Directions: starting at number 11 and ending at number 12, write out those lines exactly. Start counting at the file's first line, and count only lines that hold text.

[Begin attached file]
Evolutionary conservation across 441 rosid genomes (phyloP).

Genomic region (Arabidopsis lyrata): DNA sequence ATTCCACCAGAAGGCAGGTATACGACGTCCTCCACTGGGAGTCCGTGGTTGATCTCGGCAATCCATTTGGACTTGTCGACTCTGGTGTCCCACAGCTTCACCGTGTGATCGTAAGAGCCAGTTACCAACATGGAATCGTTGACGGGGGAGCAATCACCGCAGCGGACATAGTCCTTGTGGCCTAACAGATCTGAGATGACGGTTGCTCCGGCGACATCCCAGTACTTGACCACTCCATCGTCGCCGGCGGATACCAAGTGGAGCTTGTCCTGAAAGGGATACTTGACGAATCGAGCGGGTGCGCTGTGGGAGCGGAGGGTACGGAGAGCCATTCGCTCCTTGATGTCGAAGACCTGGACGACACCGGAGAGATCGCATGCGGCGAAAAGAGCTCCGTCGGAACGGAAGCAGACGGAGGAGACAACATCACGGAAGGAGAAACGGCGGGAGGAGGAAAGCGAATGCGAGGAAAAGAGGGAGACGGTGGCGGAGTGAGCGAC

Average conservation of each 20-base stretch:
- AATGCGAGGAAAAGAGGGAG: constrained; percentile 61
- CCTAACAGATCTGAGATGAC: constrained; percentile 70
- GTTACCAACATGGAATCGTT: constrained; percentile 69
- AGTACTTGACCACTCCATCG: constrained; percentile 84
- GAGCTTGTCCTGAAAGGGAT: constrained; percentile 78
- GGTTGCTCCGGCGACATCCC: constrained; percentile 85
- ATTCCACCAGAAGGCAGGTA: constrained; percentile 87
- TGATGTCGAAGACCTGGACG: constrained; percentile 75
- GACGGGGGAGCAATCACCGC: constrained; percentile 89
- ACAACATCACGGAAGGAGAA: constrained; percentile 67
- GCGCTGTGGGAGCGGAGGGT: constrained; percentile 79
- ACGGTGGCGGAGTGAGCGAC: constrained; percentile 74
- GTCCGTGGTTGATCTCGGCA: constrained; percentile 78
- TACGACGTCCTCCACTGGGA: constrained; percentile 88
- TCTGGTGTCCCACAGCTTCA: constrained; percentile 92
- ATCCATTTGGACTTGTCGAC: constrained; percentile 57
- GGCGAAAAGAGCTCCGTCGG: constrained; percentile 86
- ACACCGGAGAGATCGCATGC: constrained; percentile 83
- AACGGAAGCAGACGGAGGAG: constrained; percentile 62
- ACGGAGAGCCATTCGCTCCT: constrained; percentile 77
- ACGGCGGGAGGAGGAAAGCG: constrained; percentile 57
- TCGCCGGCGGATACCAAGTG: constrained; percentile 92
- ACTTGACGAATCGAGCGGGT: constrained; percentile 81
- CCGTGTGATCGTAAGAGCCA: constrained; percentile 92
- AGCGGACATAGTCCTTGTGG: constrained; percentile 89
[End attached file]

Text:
- TGATGTCGAAGACCTGGACG: constrained; percentile 75
- GACGGGGGAGCAATCACCGC: constrained; percentile 89